|Nesogordonia papaverifera syn. Cisanthera papaverifera|
Other Common Names: Kotibe (Ivory Coast), Otutu (Nigeria), Owoe (Cameroon), Arborbo (Gabon), Kondofindo (Zaire), Naouya (Angola), Abumana, Akumaba, Epro (Ghana).
Distribution: Found from Sierra Leone to Cameroon and northern Gabon, occupies mixed and dry deciduous forests and transitional forests.
The Tree: May reach a height of 90 to 120 ft; bole usually straight, cylindrical, and clear 40 to 80 ft; trunk diameters 2.5 to 3.5 ft over short buttresses.
General Characteristics: Heartwood reddish brown; sharply defined from 2 to 3 in. wide lighter colored sapwood. Texture is fine and even; grain narrowly interlocked producing a stripe figure; medium luster; without characteristic odor or taste. Wood marked with dark streaks of scar tissue, pin knots. Slight greasy feel.
Weight: Basic specific gravity (ovendry weight/green volume) 0.65; air-dry density 50 pcf.
Mechanical Properties: (2-cm standard)
Moisture content Bending strength Modulus of elasticity Maximum crushing strength
(%) (Psi) (1,000 psi) (Psi)
12% (9) 19,800 1,690 10,050
12% (28) 18,600 1,580 9,450
Janka side hardness 2,140 lb and Amsler toughness 366 in.-lb at 12% moisture content (2-cm specimen).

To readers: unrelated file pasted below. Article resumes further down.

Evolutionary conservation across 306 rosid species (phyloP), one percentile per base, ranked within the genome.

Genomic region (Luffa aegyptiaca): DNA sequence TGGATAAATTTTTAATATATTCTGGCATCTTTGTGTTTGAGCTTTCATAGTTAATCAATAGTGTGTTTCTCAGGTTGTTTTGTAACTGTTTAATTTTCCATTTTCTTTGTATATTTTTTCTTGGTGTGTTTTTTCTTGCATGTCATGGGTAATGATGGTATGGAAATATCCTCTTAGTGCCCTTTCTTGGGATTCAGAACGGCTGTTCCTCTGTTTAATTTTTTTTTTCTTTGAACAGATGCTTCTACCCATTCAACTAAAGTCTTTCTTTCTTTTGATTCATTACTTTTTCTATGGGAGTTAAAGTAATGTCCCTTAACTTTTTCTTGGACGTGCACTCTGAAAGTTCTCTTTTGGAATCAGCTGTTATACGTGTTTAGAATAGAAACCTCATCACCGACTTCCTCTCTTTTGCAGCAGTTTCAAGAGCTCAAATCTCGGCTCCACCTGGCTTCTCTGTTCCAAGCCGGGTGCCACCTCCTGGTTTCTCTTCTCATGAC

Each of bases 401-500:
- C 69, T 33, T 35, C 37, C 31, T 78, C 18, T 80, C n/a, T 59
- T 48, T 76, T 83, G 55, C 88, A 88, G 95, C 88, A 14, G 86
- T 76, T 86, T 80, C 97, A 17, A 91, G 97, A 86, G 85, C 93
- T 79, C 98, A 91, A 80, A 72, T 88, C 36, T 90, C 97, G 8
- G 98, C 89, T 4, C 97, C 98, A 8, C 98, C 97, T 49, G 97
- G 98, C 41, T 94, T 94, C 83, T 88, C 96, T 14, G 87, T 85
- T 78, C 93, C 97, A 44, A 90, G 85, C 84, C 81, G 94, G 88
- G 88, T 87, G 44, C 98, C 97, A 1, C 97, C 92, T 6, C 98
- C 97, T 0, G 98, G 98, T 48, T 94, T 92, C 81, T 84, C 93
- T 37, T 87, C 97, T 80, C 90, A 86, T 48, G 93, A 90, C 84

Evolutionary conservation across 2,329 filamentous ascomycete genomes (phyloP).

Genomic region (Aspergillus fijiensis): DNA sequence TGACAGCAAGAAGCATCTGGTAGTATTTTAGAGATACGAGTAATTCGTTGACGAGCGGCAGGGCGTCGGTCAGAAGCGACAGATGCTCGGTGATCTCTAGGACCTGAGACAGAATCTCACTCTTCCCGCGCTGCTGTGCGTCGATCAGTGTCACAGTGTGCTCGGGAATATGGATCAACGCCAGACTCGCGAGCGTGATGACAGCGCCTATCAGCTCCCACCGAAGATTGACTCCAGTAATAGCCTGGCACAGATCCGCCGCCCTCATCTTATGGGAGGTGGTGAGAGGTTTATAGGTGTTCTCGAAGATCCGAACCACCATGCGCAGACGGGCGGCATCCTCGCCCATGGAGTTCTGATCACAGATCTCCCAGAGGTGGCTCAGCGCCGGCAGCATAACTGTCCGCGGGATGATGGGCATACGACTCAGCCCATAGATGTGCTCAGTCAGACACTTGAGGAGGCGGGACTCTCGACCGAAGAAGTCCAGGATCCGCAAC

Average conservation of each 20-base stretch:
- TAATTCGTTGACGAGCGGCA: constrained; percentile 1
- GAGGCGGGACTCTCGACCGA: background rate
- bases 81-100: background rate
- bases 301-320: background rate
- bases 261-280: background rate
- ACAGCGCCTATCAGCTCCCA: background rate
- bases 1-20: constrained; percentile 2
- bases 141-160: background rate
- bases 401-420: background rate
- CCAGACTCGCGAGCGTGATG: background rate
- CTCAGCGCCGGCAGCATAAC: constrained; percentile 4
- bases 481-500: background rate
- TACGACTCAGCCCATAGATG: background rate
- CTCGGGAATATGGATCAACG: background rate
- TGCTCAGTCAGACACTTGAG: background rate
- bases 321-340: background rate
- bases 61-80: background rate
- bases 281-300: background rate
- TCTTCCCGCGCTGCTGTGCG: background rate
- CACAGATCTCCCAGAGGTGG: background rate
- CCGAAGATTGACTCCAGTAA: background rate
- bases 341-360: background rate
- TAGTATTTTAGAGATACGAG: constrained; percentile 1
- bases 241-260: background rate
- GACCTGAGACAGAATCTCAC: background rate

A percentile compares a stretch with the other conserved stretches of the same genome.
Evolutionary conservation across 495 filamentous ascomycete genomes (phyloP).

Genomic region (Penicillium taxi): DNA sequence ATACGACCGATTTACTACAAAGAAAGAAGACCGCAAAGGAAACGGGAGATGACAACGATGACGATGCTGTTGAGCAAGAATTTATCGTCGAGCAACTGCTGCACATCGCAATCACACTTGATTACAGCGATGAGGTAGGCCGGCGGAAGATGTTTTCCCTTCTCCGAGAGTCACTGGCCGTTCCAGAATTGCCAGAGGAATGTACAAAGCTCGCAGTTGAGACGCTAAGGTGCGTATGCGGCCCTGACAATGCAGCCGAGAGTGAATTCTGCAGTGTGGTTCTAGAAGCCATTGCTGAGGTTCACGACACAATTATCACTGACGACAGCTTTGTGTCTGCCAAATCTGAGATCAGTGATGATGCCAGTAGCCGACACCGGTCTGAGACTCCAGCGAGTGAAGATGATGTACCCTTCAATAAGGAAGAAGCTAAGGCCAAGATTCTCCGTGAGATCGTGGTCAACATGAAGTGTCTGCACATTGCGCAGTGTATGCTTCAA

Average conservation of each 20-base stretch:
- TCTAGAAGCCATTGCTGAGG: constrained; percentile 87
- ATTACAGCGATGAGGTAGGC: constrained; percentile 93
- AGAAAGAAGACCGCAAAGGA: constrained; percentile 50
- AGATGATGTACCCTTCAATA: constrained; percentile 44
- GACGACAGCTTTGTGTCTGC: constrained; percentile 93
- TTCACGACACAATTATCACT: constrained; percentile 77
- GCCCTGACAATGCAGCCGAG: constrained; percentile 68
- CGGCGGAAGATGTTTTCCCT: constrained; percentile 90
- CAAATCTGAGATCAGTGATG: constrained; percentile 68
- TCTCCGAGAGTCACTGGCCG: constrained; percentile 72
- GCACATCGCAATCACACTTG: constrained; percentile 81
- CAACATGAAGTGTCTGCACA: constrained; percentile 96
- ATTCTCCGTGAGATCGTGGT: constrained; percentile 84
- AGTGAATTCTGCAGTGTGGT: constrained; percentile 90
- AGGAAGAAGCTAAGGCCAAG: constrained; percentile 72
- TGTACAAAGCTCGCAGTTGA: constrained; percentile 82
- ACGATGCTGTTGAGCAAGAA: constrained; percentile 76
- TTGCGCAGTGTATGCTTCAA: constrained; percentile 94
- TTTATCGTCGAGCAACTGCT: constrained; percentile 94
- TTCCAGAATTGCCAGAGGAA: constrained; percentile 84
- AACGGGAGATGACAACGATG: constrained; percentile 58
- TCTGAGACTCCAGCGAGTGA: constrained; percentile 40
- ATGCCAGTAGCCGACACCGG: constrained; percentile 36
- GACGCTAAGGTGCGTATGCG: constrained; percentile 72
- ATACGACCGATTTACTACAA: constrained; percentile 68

Drying and Shrinkage: Seasons rather slowly and with little degrade, collapse may occur in kiln-drying. Kiln schedule T6-D2 is suggested for 4/4 stock and T3-D1 for 8/4. Shrinkage green to ovendry: radial 5.4%; tangential 8.2%; volumetric 12.4%. Movement in service is rated as medium.
Working Properties: Works well with hand and machine tools, moderate blunting of cutters, a cutting angle of 15 degrees is suggested to avoid tearing of grain in planing, good slicing timber, glues well, moderate steam-bending properties.
Durability: Heartwood is rated as durable and fairly resistant to termite attack. Sapwood liable to powder-post beetle attack.
Preservation: Heartwood is very resistant to preservative treatments; sapwood moderately so.
Uses: General construction, floors, joinery, turnery, boatbuilding, tool handles, gunstocks, plywood, utility crossarms, furniture. Considered a hickory substitute.
Additional Reading: (3), (9), (28)
3. Bolza, E., and W. G. Keating. 1972. African timbers-the properties, uses, and characteristics of 700 species. CSIRO. Div. of Build. Res., Melbourne, Australia.
9. Farmer, R. H. 1972. Handbook of hardwoods. H. M. Stationery Office. London.
28.France: Bois For. Trop. 1974. Kotibe (Nesogordonia papaverifera). Bois For. Trop. 157:41-51.
From: Chudnoff, Martin. 1984. Tropical Timbers of the World. USDA Forest Service. Ag. Handbook No. 607.